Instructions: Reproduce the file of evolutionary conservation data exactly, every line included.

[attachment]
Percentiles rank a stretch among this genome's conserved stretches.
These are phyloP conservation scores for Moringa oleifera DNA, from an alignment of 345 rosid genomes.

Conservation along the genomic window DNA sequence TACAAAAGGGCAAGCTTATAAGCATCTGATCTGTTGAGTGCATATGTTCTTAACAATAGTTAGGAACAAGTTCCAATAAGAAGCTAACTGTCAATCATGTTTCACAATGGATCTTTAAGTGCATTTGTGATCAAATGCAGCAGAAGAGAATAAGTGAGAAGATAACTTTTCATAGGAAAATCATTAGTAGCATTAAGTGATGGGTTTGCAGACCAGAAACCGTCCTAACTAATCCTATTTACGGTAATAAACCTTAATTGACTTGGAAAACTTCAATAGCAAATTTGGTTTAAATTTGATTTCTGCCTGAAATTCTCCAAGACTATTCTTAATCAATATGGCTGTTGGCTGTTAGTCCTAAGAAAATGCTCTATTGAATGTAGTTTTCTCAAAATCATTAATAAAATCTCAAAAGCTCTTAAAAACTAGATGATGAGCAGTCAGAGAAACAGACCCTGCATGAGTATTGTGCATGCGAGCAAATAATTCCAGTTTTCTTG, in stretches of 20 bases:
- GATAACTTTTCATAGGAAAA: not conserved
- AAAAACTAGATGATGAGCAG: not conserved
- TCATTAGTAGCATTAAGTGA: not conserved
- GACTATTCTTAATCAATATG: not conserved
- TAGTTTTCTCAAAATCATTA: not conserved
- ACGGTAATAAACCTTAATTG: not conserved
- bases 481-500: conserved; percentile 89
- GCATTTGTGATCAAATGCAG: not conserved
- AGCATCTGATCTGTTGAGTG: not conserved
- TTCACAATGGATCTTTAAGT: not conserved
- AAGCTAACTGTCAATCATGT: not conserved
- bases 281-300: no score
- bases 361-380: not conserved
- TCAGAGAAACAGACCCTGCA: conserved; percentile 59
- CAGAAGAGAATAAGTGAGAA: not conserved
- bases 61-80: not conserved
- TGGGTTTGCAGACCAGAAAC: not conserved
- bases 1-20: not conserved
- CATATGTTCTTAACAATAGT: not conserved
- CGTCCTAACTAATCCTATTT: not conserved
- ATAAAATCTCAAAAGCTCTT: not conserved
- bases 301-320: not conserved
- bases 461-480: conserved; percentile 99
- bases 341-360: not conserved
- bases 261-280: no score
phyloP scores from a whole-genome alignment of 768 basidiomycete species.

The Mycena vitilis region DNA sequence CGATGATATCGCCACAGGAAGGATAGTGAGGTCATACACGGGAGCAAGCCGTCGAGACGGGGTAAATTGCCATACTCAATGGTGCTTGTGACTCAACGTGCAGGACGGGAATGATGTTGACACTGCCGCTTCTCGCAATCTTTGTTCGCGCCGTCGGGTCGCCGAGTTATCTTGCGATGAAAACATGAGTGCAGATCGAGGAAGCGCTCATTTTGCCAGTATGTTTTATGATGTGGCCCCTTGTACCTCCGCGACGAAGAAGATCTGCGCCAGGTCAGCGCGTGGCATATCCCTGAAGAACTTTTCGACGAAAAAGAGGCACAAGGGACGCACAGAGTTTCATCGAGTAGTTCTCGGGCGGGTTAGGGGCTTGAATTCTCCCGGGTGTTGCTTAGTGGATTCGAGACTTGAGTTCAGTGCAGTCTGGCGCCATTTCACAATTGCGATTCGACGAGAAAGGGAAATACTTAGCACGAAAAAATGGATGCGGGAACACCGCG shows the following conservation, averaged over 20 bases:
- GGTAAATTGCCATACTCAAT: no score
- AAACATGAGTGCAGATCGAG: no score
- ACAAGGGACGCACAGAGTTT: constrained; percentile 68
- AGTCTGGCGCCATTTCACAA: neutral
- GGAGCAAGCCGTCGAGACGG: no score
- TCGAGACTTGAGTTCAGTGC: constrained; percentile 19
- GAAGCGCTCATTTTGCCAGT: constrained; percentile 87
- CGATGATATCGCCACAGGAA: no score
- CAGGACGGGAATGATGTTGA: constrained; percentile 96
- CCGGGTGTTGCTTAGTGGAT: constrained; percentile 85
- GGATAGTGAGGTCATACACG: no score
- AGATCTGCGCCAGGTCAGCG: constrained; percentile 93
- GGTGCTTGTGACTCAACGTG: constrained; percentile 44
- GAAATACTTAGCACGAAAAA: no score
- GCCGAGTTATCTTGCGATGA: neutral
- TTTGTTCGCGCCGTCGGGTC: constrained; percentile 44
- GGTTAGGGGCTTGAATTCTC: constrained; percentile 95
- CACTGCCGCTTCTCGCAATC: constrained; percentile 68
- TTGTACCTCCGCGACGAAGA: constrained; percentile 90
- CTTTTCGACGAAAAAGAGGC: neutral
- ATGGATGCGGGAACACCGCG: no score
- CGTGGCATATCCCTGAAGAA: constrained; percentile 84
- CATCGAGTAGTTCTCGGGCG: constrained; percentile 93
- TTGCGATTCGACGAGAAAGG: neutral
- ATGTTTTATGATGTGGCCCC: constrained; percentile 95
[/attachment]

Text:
Percentiles rank a stretch among this genome's conserved stretches.
These are phyloP conservation scores for Moringa oleifera DNA, from an alignment of 345 rosid genomes.

Conservation along the genomic window DNA sequence TACAAAAGGGCAAGCTTATAAGCATCTGATCTGTTGAGTGCATATGTTCTTAACAATAGTTAGGAACAAGTTCCAATAAGAAGCTAACTGTCAATCATGTTTCACAATGGATCTTTAAGTGCATTTGTGATCAAATGCAGCAGAAGAGAATAAGTGAGAAGATAACTTTTCATAGGAAAATCATTAGTAGCATTAAGTGATGGGTTTGCAGACCAGAAACCGTCCTAACTAATCCTATTTACGGTAATAAACCTTAATTGACTTGGAAAACTTCAATAGCAAATTTGGTTTAAATTTGATTTCTGCCTGAAATTCTCCAAGACTATTCTTAATCAATATGGCTGTTGGCTGTTAGTCCTAAGAAAATGCTCTATTGAATGTAGTTTTCTCAAAATCATTAATAAAATCTCAAAAGCTCTTAAAAACTAGATGATGAGCAGTCAGAGAAACAGACCCTGCATGAGTATTGTGCATGCGAGCAAATAATTCCAGTTTTCTTG, in stretches of 20 bases:
- GATAACTTTTCATAGGAAAA: not conserved
- AAAAACTAGATGATGAGCAG: not conserved
- TCATTAGTAGCATTAAGTGA: not conserved
- GACTATTCTTAATCAATATG: not conserved
- TAGTTTTCTCAAAATCATTA: not conserved
- ACGGTAATAAACCTTAATTG: not conserved
- bases 481-500: conserved; percentile 89
- GCATTTGTGATCAAATGCAG: not conserved
- AGCATCTGATCTGTTGAGTG: not conserved
- TTCACAATGGATCTTTAAGT: not conserved
- AAGCTAACTGTCAATCATGT: not conserved
- bases 281-300: no score
- bases 361-380: not conserved
- TCAGAGAAACAGACCCTGCA: conserved; percentile 59
- CAGAAGAGAATAAGTGAGAA: not conserved
- bases 61-80: not conserved
- TGGGTTTGCAGACCAGAAAC: not conserved
- bases 1-20: not conserved
- CATATGTTCTTAACAATAGT: not conserved
- CGTCCTAACTAATCCTATTT: not conserved
- ATAAAATCTCAAAAGCTCTT: not conserved
- bases 301-320: not conserved
- bases 461-480: conserved; percentile 99
- bases 341-360: not conserved
- bases 261-280: no score
phyloP scores from a whole-genome alignment of 768 basidiomycete species.

The Mycena vitilis region DNA sequence CGATGATATCGCCACAGGAAGGATAGTGAGGTCATACACGGGAGCAAGCCGTCGAGACGGGGTAAATTGCCATACTCAATGGTGCTTGTGACTCAACGTGCAGGACGGGAATGATGTTGACACTGCCGCTTCTCGCAATCTTTGTTCGCGCCGTCGGGTCGCCGAGTTATCTTGCGATGAAAACATGAGTGCAGATCGAGGAAGCGCTCATTTTGCCAGTATGTTTTATGATGTGGCCCCTTGTACCTCCGCGACGAAGAAGATCTGCGCCAGGTCAGCGCGTGGCATATCCCTGAAGAACTTTTCGACGAAAAAGAGGCACAAGGGACGCACAGAGTTTCATCGAGTAGTTCTCGGGCGGGTTAGGGGCTTGAATTCTCCCGGGTGTTGCTTAGTGGATTCGAGACTTGAGTTCAGTGCAGTCTGGCGCCATTTCACAATTGCGATTCGACGAGAAAGGGAAATACTTAGCACGAAAAAATGGATGCGGGAACACCGCG shows the following conservation, averaged over 20 bases:
- GGTAAATTGCCATACTCAAT: no score
- AAACATGAGTGCAGATCGAG: no score
- ACAAGGGACGCACAGAGTTT: constrained; percentile 68
- AGTCTGGCGCCATTTCACAA: neutral
- GGAGCAAGCCGTCGAGACGG: no score
- TCGAGACTTGAGTTCAGTGC: constrained; percentile 19
- GAAGCGCTCATTTTGCCAGT: constrained; percentile 87
- CGATGATATCGCCACAGGAA: no score
- CAGGACGGGAATGATGTTGA: constrained; percentile 96
- CCGGGTGTTGCTTAGTGGAT: constrained; percentile 85
- GGATAGTGAGGTCATACACG: no score
- AGATCTGCGCCAGGTCAGCG: constrained; percentile 93
- GGTGCTTGTGACTCAACGTG: constrained; percentile 44
- GAAATACTTAGCACGAAAAA: no score
- GCCGAGTTATCTTGCGATGA: neutral
- TTTGTTCGCGCCGTCGGGTC: constrained; percentile 44
- GGTTAGGGGCTTGAATTCTC: constrained; percentile 95
- CACTGCCGCTTCTCGCAATC: constrained; percentile 68
- TTGTACCTCCGCGACGAAGA: constrained; percentile 90
- CTTTTCGACGAAAAAGAGGC: neutral
- ATGGATGCGGGAACACCGCG: no score
- CGTGGCATATCCCTGAAGAA: constrained; percentile 84
- CATCGAGTAGTTCTCGGGCG: constrained; percentile 93
- TTGCGATTCGACGAGAAAGG: neutral
- ATGTTTTATGATGTGGCCCC: constrained; percentile 95